Liz Murphy


Senior Research Manager

Research Team

Photo of Liz Murphy

Liz graduated with a BA (Hons) in Sociology and an MA in Communication Studies from Leeds University and began her research career in 2007 at one of Scotland’s largest independent research agencies, Progressive Partnership. Here she gained experience conducting qualitative and quantitative projects for various private and public sector clients including the Scottish Government, Skills Development Scotland, SNP, Scottish Legal Aid Board, HSBC and Kwik Fit Insurance.

On moving to London in 2011, she joined the qualitative team at Carat Insight, Dentsu Aegis Media Network UK's marketing-effectiveness company. She was responsible for running qualitative projects informing communication strategies, largely involving creative development and campaign evaluation research for clients such as the Royal Navy, the Department of Transport, Diageo, Disney and Lego.

After a year she moved to IFF Research where she worked for four years primarily managing research for government departments in the learning and skills, employment and justice sectors. One of her main clients was the Department for Business, Innovation and Skills, work for whom included Pregnancy and Maternity Discrimination in the Workplace (with EHRC), the Enterprise in Prisons Evaluation, the Fourth Work-Life Balance Employer Survey and the Evaluation of the 24+ Advanced Learning Loans.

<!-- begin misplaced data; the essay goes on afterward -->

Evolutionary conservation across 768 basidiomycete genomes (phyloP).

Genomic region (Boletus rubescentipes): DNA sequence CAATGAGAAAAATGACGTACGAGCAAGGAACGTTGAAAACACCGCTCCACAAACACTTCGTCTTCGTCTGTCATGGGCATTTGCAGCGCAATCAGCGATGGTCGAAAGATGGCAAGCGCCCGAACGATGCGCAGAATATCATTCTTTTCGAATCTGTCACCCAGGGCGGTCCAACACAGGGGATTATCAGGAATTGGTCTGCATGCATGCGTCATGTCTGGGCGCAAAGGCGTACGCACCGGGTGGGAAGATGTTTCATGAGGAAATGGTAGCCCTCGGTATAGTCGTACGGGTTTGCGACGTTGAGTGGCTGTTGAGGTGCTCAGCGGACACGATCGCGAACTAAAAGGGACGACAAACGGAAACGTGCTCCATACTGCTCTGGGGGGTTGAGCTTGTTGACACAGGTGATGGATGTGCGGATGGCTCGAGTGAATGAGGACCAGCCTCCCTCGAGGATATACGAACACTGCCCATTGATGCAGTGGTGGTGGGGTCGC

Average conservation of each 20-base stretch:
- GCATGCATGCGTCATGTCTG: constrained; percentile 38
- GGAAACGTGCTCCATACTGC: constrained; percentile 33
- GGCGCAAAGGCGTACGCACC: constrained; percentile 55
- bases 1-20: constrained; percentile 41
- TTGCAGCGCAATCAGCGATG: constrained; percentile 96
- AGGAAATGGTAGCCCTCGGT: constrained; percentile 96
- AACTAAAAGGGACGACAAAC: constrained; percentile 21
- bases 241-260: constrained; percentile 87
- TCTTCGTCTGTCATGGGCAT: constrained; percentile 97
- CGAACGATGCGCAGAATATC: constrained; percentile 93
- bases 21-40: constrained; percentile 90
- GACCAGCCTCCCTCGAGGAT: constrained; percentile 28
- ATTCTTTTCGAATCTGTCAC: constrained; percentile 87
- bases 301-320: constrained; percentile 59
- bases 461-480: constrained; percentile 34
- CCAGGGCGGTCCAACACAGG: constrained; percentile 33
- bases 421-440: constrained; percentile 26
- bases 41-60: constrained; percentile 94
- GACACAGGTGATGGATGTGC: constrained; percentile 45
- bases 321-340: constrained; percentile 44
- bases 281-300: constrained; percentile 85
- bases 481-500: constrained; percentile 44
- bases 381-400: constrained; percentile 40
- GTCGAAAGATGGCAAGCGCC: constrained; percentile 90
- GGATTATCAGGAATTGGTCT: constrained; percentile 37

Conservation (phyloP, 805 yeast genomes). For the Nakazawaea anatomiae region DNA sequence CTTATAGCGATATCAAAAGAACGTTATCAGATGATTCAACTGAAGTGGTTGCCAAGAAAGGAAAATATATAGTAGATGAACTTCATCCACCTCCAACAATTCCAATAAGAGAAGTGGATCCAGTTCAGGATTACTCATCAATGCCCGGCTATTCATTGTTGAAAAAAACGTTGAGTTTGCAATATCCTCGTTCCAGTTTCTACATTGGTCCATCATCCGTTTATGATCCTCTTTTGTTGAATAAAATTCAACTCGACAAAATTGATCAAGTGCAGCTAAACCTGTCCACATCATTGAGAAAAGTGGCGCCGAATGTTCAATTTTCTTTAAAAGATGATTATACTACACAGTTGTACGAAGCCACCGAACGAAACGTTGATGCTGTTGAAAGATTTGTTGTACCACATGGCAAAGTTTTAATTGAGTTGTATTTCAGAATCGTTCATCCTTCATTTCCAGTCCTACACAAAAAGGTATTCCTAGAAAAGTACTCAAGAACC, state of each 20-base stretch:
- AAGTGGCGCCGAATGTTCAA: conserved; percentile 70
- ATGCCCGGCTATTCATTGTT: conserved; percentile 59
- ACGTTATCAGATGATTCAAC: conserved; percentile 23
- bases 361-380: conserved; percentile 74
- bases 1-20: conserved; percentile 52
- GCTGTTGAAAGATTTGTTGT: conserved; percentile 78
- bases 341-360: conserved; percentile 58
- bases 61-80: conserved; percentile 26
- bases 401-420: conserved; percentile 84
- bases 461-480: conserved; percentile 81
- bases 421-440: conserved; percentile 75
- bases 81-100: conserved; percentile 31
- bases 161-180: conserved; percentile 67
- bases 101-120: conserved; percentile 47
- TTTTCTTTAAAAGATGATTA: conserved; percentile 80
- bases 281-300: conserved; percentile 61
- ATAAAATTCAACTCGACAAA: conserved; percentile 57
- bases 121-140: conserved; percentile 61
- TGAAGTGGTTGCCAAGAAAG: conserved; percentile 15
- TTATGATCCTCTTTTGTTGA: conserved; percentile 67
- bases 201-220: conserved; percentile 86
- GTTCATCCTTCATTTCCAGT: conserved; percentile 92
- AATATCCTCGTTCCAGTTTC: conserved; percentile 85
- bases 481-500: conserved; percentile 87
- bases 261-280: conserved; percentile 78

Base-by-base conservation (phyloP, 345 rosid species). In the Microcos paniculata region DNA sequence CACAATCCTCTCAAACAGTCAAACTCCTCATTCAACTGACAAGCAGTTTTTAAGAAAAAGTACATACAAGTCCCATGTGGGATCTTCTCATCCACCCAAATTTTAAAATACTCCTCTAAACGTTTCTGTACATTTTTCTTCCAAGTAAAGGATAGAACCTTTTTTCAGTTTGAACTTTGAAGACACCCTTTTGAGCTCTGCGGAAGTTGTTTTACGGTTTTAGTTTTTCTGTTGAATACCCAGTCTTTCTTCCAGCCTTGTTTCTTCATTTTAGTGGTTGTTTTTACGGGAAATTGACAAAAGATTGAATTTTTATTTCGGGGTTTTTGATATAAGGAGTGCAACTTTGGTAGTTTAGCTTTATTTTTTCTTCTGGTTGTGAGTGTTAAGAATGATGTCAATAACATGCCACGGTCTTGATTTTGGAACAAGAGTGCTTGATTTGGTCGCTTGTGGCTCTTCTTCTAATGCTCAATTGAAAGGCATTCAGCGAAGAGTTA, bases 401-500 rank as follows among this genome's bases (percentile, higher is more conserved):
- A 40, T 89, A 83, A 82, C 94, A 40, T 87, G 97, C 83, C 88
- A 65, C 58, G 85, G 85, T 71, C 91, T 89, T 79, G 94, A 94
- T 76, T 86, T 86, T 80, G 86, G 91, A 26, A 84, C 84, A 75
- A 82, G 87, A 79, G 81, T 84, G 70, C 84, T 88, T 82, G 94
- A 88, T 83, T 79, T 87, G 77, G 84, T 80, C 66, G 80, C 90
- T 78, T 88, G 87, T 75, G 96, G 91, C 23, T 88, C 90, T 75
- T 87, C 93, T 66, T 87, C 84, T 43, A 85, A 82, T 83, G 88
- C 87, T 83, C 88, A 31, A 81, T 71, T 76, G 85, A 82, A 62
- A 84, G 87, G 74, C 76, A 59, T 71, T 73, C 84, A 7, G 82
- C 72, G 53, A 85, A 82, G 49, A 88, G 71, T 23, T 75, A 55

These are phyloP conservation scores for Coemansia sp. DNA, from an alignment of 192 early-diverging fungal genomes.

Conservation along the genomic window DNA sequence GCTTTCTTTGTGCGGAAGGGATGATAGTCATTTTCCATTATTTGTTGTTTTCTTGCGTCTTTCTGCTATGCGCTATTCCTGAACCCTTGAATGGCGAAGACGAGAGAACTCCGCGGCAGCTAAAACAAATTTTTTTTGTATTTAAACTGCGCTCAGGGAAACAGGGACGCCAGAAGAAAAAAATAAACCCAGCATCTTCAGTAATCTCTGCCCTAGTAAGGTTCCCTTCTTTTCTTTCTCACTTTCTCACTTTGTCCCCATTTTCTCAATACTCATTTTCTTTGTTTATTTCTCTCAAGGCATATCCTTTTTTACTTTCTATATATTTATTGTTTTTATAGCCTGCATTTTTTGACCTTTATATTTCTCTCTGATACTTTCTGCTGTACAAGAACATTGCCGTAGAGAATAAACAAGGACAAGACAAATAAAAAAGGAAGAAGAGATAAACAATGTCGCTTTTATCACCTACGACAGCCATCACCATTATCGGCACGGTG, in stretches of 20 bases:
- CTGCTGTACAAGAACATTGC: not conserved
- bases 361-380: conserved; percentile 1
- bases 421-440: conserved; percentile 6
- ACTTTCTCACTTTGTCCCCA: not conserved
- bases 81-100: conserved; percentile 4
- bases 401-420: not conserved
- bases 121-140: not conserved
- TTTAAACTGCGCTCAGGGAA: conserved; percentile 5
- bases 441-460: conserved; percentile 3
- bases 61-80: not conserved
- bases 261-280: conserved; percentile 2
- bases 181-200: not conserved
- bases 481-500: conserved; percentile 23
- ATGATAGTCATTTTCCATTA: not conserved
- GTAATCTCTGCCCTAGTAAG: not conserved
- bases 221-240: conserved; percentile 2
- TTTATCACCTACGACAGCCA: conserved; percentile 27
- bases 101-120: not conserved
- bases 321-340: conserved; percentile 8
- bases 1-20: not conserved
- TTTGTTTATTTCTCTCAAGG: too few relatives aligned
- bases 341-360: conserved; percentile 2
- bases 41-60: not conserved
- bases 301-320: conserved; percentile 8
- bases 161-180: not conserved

Before coming to DJS, she spent a year working for Family, Kids and Youth, where she enhanced her experience conducting research with children and families on topics such as the importance of play, parents’ experience of reading with their children, magazine readership and the lifestyles of 16-24 year olds.

She brings to DJS experience in conducting research across a multitude of sectors and managing diverse research from large-scale, mixed-methodology to smaller scale qualitative projects. She has vast experience conducting research of a sensitive nature with vulnerable audiences such as asylum seekers, disaffected youths and gang members, prisoners and those suffering from drug abuse.

© DJS Research 2017